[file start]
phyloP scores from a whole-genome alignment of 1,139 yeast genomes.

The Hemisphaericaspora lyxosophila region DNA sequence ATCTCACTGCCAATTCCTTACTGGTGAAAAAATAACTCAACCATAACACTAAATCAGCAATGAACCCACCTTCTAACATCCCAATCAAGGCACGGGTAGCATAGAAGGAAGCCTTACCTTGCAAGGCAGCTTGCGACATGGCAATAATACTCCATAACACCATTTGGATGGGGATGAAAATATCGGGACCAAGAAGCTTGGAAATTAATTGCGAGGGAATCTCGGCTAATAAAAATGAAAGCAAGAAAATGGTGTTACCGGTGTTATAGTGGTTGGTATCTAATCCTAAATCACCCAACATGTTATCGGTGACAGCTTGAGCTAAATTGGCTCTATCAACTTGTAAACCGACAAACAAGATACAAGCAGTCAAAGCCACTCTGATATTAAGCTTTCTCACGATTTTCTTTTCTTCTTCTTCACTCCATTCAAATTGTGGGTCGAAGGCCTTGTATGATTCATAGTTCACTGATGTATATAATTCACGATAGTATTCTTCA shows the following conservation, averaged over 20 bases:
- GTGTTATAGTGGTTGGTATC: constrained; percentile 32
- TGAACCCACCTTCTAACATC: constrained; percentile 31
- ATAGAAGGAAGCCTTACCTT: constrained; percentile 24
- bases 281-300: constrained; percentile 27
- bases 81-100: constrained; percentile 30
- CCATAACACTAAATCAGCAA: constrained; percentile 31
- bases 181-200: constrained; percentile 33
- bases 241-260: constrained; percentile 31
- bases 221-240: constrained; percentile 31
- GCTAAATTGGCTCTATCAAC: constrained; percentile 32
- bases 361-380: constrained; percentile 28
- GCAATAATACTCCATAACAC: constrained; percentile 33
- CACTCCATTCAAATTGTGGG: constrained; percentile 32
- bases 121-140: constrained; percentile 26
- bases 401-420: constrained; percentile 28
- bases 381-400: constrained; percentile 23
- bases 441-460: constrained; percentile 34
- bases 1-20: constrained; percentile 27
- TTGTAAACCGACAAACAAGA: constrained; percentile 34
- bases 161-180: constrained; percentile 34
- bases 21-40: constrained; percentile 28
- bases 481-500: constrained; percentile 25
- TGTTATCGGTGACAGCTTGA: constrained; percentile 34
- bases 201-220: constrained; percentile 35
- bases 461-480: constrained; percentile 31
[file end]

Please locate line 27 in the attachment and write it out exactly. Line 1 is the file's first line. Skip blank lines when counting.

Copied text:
- bases 461-480: constrained; percentile 31